[op-ed snap] Time to go to FRDI Bill’s roots


Mains Paper 2: Governance | Government policies and interventions for development in various sectors and issues arising out of their design and implementation.

From UPSC perspective, the following things are important:

Prelims level: Bail-in and Bail-out clause given in the FRDI bill

Mains level: The two issues, discussed in the newscard, related to the FRDI bill


Background of ‘resolution corporation’ in India

  1. In India, the idea of a resolution corporation was advocated in 2013 by the Financial Sector Legislative Reforms Commission
  2. This was followed up in 2014 with a Reserve Bank of India (RBI) working group report on crafting a resolution regime for financial institutions
  3. Finally, in 2016, a Union finance ministry committee submitted a draft code on the resolution of financial firms

Working under the the Financial Resolution and Deposit Insurance Bill, 2017

  1. The FRDI Bill have focused on the formation of a resolution corporation and its bail-in powers in the event of a financial company going bust
  2. The said corporation will monitor financial services companies, in coordination with regulators, and resolve them in case of failure
    Difference between ‘bail-in’ and ‘bail-out’
  3. Bail-in implies using the company’s various existing liabilities—different debt categories or deposits not covered by deposit insurance (all deposits over Rs1 lakh)—to resolve impending failure
  4. This is different from bailout, which implies external help, such as government using taxpayer money

There may be some merit in constructing a resolution regime
But there are other equally larger issues that also need highlighting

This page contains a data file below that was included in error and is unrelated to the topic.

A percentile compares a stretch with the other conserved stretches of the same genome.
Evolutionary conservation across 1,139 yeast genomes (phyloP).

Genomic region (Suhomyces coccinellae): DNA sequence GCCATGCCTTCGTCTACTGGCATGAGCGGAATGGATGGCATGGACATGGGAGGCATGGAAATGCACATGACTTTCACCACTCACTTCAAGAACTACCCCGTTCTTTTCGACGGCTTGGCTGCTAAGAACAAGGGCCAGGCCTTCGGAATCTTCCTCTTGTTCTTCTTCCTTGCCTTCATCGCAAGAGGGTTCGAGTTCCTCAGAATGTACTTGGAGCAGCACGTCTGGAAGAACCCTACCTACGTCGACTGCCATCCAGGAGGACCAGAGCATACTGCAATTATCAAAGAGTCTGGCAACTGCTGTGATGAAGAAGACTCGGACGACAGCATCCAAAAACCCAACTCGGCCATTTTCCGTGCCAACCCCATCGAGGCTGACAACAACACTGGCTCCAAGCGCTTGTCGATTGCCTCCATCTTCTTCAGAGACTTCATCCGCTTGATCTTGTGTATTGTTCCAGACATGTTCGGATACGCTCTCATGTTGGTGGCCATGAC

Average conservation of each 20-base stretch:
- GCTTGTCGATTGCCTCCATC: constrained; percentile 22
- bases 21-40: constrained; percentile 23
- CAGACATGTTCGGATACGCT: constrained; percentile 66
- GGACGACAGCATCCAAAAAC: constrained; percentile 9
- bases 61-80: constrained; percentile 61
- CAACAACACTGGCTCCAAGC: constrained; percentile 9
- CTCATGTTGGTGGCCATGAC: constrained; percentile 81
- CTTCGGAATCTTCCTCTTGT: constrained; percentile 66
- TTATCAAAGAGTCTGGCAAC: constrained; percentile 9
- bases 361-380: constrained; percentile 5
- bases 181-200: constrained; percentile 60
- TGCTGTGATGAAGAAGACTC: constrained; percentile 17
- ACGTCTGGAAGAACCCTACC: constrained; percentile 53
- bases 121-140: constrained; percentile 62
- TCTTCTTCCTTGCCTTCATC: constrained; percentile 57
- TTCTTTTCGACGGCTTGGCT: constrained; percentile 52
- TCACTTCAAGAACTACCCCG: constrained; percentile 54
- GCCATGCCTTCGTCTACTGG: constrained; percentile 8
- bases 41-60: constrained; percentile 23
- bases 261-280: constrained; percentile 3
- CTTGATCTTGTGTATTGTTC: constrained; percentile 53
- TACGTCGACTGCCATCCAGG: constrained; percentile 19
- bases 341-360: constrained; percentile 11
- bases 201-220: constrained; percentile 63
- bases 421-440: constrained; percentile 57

FIRST: There is a need to discuss the relevance of an imported idea(present in the FRDI bill)

  1. The idea of resolution corporation given in the bill is taken from other countries like the USA, Singapore, etc.
  2. But the Indian government’s willingness to accept a cut-and-paste formula is curious
  3. We have seen similar decisions in the past which seemed alien to the peculiar complexion of India’s financial services—salary cap for financial sector CEOs
  4. In a system where banks (with an overwhelming public sector presence) dominate the financial system and are extensively regulated by RBI
  5. There should be some discussion about whether importing regulatory frameworks, in universum, makes sense

SECOND: The issue of democracy and fundamental rights

  1. In its current form, the FRDI Bill disallows the proposed corporation’s resolution process from being challenged in courts
  2. This might be necessary to avoid undue delays in the resolution process and to avoid failure of wobbly financial companies
  3. The overwhelming presence of government representatives on the corporation’s board (including regulators’ representatives) can convert the corporation into a blunt tool of vengeful political action
  4. Also, the new regulators may take away the powers of old regulators, such as RBI
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